- UCT's SRC wants a guest lecture by Chimamanda Ngozi Adichie cancelled.
- The student body has accused the writer of transphobia.
- UCT says it will not cancel the event set for Wednesday.
The University of Cape Town's (UCT) Student Representative Council (SRC) wants an open lecture by writer Chimamanda Ngozi Adichie cancelled, accusing her of transphobia.
"As an institution which actively promotes intersectional feminism through its curriculum, it is important for us to recognise that Ngozi Adichie enhanced the divide in the feminist community with her anti-trans remarks, instead of using her platform and influence to highlight how trans women also have a right to simply be recognised as who they are without having to defend their womanhood," the SRC tweeted.
"We requested that the [Vice-Chancellor] change her as the guest speaker of her upcoming Open Lecture in solidarity with transgender students and staff in this institution."
UCT said the Vice-Chancellor would not cancel the open lecture.
"It is our view that the invitation of internationally acclaimed author and renowned feminist, Chimamanda Ngozi Adichie, to deliver the next Vice-Chancellor's Open lecture, entitled, 'The Idolatry of Theory: a defense of storytelling' in no way diminishes, undermines or changes our ongoing efforts in creating a culture of inclusivity, tolerance and acceptance for our diverse community within the university."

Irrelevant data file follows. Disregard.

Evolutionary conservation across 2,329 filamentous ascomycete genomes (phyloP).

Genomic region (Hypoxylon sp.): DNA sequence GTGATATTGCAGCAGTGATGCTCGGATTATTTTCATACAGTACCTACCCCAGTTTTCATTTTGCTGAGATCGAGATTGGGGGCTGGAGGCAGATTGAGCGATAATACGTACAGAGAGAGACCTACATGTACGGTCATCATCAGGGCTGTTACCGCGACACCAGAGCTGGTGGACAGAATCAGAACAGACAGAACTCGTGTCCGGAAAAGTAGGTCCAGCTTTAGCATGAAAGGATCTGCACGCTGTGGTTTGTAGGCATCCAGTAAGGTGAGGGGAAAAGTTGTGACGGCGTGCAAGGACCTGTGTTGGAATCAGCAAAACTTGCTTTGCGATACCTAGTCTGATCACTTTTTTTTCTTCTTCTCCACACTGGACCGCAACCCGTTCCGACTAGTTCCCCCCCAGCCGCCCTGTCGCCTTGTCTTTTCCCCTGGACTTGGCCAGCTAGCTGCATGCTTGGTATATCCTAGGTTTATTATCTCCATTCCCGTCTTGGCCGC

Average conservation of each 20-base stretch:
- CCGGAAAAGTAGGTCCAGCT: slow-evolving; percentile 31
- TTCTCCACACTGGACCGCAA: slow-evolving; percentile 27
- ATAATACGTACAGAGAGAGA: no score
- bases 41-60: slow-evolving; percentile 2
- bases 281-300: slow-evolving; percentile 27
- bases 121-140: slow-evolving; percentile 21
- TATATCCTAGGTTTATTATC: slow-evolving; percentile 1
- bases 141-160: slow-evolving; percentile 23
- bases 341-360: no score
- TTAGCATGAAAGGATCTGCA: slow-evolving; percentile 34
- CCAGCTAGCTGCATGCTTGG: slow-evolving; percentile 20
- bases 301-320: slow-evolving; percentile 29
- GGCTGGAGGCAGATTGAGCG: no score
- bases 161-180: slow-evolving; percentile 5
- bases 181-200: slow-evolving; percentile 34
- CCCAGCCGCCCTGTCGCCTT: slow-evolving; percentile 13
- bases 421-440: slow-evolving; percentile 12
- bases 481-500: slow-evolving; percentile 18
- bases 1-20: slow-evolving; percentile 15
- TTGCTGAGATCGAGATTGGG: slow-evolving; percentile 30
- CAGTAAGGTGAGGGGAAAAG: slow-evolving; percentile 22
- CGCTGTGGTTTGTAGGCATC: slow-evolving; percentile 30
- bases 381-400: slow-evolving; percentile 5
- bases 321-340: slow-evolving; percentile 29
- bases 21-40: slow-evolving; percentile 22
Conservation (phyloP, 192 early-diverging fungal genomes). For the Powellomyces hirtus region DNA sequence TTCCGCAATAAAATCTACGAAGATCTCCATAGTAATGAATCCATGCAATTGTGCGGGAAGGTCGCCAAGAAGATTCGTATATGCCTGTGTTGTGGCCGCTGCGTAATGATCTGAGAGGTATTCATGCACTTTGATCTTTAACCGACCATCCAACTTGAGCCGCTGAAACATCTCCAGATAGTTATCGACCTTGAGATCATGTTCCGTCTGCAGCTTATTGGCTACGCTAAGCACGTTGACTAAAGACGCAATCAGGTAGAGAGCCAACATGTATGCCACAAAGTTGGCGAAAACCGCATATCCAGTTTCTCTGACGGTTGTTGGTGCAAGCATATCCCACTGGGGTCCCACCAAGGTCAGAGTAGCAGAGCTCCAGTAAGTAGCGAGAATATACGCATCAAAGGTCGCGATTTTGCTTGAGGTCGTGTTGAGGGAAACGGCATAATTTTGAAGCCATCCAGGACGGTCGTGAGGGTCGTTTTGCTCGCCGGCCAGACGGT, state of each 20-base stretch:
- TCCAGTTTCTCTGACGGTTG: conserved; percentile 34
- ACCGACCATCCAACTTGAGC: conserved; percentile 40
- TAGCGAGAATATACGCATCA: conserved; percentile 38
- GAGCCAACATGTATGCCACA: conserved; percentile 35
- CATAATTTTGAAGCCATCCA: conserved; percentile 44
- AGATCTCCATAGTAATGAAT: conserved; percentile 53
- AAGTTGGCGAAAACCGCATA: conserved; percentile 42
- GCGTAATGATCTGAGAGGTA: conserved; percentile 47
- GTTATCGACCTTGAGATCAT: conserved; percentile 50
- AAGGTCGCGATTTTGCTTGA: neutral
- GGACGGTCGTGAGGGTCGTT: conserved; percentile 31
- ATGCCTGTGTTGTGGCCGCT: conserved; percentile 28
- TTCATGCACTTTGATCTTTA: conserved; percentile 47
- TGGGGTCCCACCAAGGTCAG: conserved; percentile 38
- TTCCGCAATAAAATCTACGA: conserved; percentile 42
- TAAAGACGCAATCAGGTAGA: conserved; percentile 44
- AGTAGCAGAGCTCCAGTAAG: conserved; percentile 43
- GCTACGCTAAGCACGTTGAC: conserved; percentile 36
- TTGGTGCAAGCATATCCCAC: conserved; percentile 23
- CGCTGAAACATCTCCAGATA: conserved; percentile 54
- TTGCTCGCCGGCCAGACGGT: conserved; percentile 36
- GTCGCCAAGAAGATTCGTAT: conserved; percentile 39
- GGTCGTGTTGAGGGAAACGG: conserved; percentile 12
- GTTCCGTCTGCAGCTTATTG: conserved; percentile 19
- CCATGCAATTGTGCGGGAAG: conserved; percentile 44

UCT viewed the lecture as an opportunity for debate and different perspectives on the same issue.
"Cancelling the lecture will rob us all of the opportunity to share, to express, to learn and to change our minds. The alternative of silencing in our view robs us all of these opportunities," UCT said.
It added that the university was the first to ratify the Inclusivity Policy for Sexual Orientation and offered students and staff a choice of honorifics.
"Adichie is known for her LGBTQIA+ rights advocacy in Nigeria. While her advocacy has been controversial, it has to be understood in the full complexity of its context. Further, she has been unequivocal in stating that 'I have and will continue to stand up for the rights of transgender people'. As a university where we must fully embrace the most difficult and challenging conversations, we should only deny people a platform when the grounds for doing so are unequivocal. This is clearly not the case here."
The SRC said in a 2017 interview with Channel 4 Ngozi Adichie said, "... trans women are trans women", when asked whether trans women are "real women".
The SRC claims that in a subsequent clarification, Ngozi Adichie said trans women are not women.
Read Adichie's full clarification here.
Writer JK Rowling has also been caught up in a debate on the topic, and has been called a Trans-Exclusionary Radical Feminist (TERF).
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